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Words with Friends data hack affects up to 218 million users

Posted: 2:05 PM, Oct 08, 2019
Updated: 2019-10-09 02:14:41-04
Words with Friends data hack affects up to 218 million users

If you’ve ever played Words With Friends on your smartphone, then you need to change your passwords because of a recently announced security breach. A hacker claims he hacked into Zynga, Inc, the parent company of the popular game .

An online user who goes by the name Gnosticplayers told The Hacker News they’d accessed data from the nearly 218 million users of Words With Friend on both the iOS and Android platforms. Affected data included names, email addresses, login identification, passwords, Facebook IDs, Zynga account IDs and possibly even phone numbers.

Adobe

Zynga released a statement about the security breach and assured customers the company is working with law enforcement to help with the investigation. Zynga also reported that people’s financial data was unaffected by the security hack.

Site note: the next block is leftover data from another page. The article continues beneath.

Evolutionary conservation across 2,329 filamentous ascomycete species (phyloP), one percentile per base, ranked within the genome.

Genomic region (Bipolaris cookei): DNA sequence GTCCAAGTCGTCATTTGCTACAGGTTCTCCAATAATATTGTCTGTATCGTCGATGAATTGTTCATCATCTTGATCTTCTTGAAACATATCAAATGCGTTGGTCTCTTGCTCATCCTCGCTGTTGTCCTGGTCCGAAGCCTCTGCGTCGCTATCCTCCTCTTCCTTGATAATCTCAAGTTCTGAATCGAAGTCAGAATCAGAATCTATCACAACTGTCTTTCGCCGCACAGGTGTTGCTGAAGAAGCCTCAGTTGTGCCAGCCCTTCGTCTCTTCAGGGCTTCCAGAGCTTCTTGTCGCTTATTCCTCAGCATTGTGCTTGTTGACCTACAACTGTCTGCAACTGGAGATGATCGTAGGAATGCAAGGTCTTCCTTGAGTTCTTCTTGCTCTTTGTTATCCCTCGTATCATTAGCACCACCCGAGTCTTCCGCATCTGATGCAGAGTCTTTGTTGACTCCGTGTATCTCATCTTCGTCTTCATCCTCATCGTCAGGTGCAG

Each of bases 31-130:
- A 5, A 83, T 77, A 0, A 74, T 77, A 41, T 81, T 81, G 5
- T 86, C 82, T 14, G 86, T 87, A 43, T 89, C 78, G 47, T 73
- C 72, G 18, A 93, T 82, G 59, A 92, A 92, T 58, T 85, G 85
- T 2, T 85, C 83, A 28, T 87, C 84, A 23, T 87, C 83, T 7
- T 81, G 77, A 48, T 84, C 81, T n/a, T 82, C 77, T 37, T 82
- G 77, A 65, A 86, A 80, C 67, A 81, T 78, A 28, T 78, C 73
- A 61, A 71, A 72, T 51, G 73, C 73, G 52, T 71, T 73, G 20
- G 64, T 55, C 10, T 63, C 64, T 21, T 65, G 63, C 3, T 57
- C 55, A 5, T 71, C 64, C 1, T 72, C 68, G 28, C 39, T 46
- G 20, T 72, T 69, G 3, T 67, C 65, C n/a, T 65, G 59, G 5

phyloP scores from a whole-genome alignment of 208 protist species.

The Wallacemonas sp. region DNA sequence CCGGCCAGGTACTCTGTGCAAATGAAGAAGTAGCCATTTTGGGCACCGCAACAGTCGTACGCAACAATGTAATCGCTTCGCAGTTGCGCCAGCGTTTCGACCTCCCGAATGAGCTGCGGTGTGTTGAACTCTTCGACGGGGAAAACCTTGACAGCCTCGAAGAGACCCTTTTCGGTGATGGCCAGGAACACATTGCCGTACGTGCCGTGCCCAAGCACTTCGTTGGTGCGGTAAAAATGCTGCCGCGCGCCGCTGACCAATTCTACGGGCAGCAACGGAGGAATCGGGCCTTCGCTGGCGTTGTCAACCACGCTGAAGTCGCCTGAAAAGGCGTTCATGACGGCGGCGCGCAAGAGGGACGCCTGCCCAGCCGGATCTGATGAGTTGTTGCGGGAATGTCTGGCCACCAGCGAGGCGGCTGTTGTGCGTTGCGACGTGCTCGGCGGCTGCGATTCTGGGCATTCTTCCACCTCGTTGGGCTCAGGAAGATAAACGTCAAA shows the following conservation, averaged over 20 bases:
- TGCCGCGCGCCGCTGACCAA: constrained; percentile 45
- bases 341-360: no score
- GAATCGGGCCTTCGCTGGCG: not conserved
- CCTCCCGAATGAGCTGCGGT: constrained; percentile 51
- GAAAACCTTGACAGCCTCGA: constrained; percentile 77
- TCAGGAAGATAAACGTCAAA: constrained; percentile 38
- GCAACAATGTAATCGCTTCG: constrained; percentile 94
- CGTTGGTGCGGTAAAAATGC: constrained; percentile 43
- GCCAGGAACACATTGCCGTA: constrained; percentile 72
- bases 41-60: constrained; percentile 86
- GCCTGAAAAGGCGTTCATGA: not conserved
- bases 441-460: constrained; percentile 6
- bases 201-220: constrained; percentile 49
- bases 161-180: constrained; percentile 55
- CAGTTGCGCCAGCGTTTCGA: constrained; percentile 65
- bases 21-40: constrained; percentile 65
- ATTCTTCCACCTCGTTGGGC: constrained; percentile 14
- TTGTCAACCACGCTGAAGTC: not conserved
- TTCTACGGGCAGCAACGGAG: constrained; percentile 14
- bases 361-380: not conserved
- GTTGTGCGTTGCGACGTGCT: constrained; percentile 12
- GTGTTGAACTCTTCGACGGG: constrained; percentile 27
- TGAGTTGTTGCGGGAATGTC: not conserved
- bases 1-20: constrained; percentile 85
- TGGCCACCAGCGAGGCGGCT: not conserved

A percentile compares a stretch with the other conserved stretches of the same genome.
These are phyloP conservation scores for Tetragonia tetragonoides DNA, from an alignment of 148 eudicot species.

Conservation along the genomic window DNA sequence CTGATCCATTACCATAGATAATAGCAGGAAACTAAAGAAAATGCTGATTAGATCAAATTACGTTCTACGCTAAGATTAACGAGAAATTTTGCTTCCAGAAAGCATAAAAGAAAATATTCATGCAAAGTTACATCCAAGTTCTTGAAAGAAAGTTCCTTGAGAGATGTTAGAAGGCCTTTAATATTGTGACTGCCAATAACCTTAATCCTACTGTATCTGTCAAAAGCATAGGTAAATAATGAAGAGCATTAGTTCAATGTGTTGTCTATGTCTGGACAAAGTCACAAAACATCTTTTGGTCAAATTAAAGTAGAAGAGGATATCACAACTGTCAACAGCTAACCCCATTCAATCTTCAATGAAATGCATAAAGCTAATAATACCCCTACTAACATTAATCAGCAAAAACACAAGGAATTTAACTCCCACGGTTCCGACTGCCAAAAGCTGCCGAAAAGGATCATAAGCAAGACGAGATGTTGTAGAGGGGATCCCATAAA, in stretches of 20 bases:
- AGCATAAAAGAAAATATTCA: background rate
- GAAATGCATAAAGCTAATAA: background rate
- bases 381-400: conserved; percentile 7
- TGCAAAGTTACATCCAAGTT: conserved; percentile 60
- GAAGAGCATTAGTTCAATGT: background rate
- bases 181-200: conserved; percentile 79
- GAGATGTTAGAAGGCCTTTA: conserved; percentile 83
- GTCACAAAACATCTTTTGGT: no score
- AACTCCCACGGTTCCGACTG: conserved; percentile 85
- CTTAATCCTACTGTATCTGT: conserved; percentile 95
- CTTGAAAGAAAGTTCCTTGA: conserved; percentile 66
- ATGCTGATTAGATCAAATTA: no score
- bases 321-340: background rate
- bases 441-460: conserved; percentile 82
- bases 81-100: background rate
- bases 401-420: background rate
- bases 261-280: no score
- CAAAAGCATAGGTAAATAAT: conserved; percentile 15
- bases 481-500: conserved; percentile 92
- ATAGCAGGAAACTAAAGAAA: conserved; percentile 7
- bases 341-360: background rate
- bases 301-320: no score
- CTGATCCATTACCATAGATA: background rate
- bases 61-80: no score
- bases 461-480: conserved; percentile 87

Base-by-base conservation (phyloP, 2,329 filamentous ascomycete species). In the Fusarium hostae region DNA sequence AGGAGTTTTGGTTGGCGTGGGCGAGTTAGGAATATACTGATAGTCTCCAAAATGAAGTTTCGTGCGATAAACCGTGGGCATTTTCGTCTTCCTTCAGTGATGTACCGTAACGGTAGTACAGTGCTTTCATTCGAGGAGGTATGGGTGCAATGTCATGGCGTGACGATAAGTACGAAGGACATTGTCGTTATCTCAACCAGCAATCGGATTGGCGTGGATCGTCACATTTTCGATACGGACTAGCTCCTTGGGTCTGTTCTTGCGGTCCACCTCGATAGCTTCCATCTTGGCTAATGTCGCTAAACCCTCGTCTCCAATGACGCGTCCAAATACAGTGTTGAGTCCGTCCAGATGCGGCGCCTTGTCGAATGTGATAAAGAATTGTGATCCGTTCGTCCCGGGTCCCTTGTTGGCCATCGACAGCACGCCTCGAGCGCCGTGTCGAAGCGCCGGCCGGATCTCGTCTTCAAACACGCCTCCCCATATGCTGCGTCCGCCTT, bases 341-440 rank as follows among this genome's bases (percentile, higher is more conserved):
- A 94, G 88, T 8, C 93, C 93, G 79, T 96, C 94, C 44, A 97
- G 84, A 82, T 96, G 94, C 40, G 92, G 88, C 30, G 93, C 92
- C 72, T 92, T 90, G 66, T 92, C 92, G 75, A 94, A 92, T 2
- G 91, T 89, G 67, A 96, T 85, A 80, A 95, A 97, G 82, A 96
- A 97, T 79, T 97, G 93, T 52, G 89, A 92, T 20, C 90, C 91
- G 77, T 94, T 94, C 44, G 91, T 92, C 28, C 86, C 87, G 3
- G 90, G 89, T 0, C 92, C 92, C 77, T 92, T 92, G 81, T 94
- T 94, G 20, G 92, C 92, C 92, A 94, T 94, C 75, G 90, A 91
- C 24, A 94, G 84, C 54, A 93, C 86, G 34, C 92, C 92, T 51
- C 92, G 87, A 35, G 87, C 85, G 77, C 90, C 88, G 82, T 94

“Our current understanding is that no financial information was accessed,” said the Zynga statement . “However, we understand that account information for certain players of certain Zynga games may have been accessed. As a precaution, we have taken steps to protect certain players’ accounts from invalid logins, including but not limited to where we believe that passwords may have been accessed. Zynga has begun the process of sending individual notices to players where we believe that notice is required.”

Apple/Zynga

The hack could affect anyone who installed the game before Sept. 2, 2019, CNET reported , and that mobile apps have become more frequent targets of hackers.

If you think your data may have been accessed during this breach, security experts from Consumer Reports recommend you change your passwords immediately to protect your accounts. When you create a new password, make sure it is a strong one.

“You want to create a strong password that’s unique, and not shared with any other online accounts, especially important accounts like social media logins or bank accounts,” said Justin Brookman , director of privacy and technology policy at Consumer Reports. “And stitching a bunch of random words together is more effective than [using common tactics such as] changing an ‘i’ to a ‘1’ or exclamation point.”

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